Why the World Pronounces “Z” as “Zed” And Americans Don’t
Zed, zee... what's the difference?
In America, there’s only one way to pronounce the letter Z: zee, of course. However, head to England, Ireland, or pretty much any other English-speaking country, and you’ll find that most natives refer to the same letter as zed.
To understand this difference in pronunciation, you have to look at the origins of the English alphabet itself. As you can imagine, the British zed is the older of the two pronunciations, and it dates all the way back to the 1400s. The pronunciation stems from Latin and Greek, as both ancient languages have a similarly pronounced equivalent: zeta.
Whereas the more established zed has an etymology that makes logical sense, the reason why Z is pronounced as zee in the U.S. is a bit more pragmatic. This iteration of the last letter in the alphabet first appeared in Thomas Lye’s New Spelling-book in 1677, and it’s thought to have been changed in order to reflect the bee, cee, dee, ee, gee pattern that the rest of the alphabet follows. In the 1800s, the pronunciation really took off when Charles Bradlee wrote the famous alphabet song and included zee instead of zed to rhyme with me, essentially solidifying the newer pronunciation as the de facto diction for Americans.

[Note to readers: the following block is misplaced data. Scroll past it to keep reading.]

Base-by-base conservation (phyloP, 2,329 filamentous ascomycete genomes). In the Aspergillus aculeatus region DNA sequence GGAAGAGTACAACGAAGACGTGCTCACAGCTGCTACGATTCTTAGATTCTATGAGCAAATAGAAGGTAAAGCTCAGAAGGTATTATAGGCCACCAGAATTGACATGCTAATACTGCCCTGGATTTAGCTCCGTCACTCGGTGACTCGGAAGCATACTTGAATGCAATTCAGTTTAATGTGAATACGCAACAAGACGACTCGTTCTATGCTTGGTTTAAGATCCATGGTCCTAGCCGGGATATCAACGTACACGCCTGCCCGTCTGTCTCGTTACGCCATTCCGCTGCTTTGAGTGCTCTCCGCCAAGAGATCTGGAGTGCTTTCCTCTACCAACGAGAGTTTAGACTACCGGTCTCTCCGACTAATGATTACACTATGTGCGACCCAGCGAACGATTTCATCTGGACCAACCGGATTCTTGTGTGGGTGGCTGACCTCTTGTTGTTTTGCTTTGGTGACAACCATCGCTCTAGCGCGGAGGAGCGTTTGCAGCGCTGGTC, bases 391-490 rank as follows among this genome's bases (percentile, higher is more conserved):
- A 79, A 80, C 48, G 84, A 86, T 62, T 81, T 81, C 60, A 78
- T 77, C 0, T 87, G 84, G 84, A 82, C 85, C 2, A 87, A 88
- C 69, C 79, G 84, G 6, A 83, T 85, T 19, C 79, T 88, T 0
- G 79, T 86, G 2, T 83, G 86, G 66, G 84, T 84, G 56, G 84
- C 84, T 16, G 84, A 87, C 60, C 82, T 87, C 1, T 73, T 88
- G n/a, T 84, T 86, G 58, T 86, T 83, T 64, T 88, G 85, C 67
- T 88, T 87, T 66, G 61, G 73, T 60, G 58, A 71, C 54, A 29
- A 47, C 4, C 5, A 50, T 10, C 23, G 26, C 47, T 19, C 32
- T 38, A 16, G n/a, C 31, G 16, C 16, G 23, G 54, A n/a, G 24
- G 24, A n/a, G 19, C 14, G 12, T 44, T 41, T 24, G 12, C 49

One etymology enthusiast, Paul Anthony Jones, speculates on his blog that Americans may have adapted the more modern pronunciation “to make a stand—no matter how small it might seem—against British control” after the Revolutionary War, though it’s just as likely that colonists adopted the pronunciation because it was easier to understand.
So there you have it: When it comes down to it, the reason why Z is pronounced as zee in America is nothing more than convenience. And for more on the discrepancies between Americans and foreigners, check out these 10 American Words That Don’t Make Sense in the U.K.
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